From NBC's Ken Strickland
As attention turns from state primaries to undeclared superdelegates in Congress, there were no bombshells today in the US Senate. Reporters swarmed around senators to see if yesterday's results would draw undecided Super D's into the Clinton or Obama camps. Or if Obama supporters would demand the New York senator immediately drop out of the race. It didn't happen.
Instead, Obama supporters engaged reporters with discussion of mathematics, saying there is no reasonable way Clinton can secure the nomination. They said Clinton had the right to continue running a campaign, but raised questions as to why she would.
Some Clinton supporters were perplexed. "I'm very loyal to her," said Senator Dianne Feinstein. But the California senator said she wants to talk to Clinton to understand the campaign's way forward when the delegate numbers are leaning against them.
"I'd like to talk to her --see what her view is on the rest of the race, what the strategy is," Feinstein told reporters. "I think this is reaching a point now where there are negative dividends from it in terms of strife within the party. And I think we need to prevent that as much as we can."
Some Clinton supporters are privately resigned to an Obama nomination, according to Obama backer Sen. Dick Durbin. "There are many even Clinton supporters who've come up to me and said, 'We have to start thinking about the next stage of this ... beyond the nomination process,'" he said.
Indiana Sen. Evan Bayh, a Clinton campaign co-chairman, was cautiously optimistic, but felt the race should continue into the remaining primaries. "Look, the math is what it is. But I don't think that should lead us to disenfranchise millions of people across this country just because it might be politically more convenient for our party."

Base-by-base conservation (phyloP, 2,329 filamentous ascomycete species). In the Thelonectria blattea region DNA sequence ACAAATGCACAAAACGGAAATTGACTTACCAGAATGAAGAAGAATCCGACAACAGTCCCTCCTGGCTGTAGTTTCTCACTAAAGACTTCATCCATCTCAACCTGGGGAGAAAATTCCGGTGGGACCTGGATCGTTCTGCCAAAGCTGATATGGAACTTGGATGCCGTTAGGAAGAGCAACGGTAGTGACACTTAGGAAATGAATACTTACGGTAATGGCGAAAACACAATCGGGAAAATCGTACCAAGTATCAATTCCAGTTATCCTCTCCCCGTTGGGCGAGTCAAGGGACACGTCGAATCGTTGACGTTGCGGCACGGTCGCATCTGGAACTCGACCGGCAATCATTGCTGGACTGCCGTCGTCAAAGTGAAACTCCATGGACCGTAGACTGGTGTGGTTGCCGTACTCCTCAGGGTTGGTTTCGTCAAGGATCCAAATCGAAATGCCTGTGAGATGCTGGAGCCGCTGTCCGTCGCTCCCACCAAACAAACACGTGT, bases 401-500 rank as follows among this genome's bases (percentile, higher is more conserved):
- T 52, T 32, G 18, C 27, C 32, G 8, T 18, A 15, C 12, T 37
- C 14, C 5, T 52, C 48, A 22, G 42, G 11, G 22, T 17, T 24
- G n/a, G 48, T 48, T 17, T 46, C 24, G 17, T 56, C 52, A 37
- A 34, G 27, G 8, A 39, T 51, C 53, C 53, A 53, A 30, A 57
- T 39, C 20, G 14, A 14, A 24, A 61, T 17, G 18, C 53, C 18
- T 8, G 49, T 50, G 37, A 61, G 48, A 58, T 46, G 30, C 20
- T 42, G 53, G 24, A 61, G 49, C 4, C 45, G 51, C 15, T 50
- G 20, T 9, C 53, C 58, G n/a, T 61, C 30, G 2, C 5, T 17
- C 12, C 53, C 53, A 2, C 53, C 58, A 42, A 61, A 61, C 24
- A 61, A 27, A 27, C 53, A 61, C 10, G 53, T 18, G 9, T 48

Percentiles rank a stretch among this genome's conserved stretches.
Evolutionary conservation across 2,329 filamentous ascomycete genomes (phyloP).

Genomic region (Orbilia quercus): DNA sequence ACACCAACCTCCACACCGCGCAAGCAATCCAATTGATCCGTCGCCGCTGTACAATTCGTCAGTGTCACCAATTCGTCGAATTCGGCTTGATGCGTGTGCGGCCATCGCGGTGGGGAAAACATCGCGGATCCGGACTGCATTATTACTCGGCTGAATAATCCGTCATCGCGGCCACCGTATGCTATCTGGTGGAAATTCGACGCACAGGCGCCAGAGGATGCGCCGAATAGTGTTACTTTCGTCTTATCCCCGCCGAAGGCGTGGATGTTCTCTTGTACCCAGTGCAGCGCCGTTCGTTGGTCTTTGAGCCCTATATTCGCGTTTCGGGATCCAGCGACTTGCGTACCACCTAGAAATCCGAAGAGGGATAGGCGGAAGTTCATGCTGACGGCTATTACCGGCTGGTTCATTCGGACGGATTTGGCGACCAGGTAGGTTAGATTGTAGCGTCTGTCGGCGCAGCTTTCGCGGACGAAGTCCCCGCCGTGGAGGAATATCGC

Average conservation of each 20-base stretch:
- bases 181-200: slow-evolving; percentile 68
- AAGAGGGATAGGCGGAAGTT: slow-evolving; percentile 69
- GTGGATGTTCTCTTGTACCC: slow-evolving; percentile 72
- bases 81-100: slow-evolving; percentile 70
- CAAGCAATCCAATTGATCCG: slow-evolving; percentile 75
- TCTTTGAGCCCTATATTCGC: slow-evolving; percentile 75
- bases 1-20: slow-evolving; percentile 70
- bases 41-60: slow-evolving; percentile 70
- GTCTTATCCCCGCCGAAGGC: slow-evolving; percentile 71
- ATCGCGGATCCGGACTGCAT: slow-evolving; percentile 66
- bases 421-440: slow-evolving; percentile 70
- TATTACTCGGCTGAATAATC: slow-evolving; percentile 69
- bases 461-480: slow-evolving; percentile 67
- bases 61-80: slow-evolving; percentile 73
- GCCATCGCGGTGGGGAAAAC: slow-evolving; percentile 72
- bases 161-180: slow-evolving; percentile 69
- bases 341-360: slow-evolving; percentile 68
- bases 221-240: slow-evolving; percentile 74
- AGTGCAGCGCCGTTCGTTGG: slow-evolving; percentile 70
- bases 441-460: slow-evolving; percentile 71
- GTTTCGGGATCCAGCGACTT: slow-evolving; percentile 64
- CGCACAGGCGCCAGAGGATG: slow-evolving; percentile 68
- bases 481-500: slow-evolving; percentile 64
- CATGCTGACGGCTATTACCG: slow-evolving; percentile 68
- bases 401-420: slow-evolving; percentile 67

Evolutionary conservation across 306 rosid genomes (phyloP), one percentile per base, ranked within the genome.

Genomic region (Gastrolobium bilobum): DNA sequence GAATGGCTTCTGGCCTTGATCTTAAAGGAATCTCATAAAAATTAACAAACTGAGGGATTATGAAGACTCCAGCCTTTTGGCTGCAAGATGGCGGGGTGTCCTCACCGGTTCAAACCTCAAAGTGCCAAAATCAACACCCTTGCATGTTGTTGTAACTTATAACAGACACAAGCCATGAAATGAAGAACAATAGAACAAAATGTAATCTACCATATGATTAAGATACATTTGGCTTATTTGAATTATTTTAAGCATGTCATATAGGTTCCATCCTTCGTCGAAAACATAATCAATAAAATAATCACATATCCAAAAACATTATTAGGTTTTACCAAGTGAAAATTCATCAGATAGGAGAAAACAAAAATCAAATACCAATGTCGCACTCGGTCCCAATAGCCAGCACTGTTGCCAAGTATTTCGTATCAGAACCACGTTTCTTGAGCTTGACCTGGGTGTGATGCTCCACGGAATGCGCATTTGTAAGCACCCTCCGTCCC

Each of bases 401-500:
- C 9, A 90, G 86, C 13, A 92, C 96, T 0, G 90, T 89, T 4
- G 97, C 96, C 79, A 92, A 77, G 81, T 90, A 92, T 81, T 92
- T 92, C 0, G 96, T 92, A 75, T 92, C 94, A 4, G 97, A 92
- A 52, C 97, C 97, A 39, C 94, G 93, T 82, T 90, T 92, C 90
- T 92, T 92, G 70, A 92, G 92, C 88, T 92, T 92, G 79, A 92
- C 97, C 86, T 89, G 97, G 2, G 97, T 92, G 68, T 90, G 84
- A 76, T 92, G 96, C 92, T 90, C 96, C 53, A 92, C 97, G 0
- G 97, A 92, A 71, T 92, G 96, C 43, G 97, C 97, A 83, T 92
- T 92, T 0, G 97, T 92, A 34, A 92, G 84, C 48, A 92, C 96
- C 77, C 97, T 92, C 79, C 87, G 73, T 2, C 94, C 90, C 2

Still, Obama most vocal supporters were essentially calling it a done deal. "It's effectively Barack Obama's nomination and it's effectively sewed up," said Sen. Ted Kennedy. "I don't see any possibility of altering or changing that."
Obama supporter and former candidate Chris Dodd questioned the rationale for Clinton saying in the race. After campaigning for Obama in West Virginia this past weekend, Dodd said Clinton would "do very well" in the primary there next week -- a state Dodd said Democrats "ought to carry" in the November election.
But Dodd quickly posed this dilemma: "You're going to be asking a bunch of people [in West Virginia] to vote against somebody who's likely to be your nominee a few weeks later? And turn around and ask the very same people a few weeks later to reverse themselves and now vote for [Obama] on election day?"
Dodd also voiced the concerns that some party faithful have been saying privately -- or more subtly: The protracted race could jeopardize a Democratic White House.
"I have a lot of confidence in her, and her husband, and the people around them. And they're good fighters. But they're also not foolish," Dodd said. "They're not going to want to have anyone ever say about them that they were in any way responsible for a candidate not doing well in a race we should otherwise do well in. They just won't let that happen."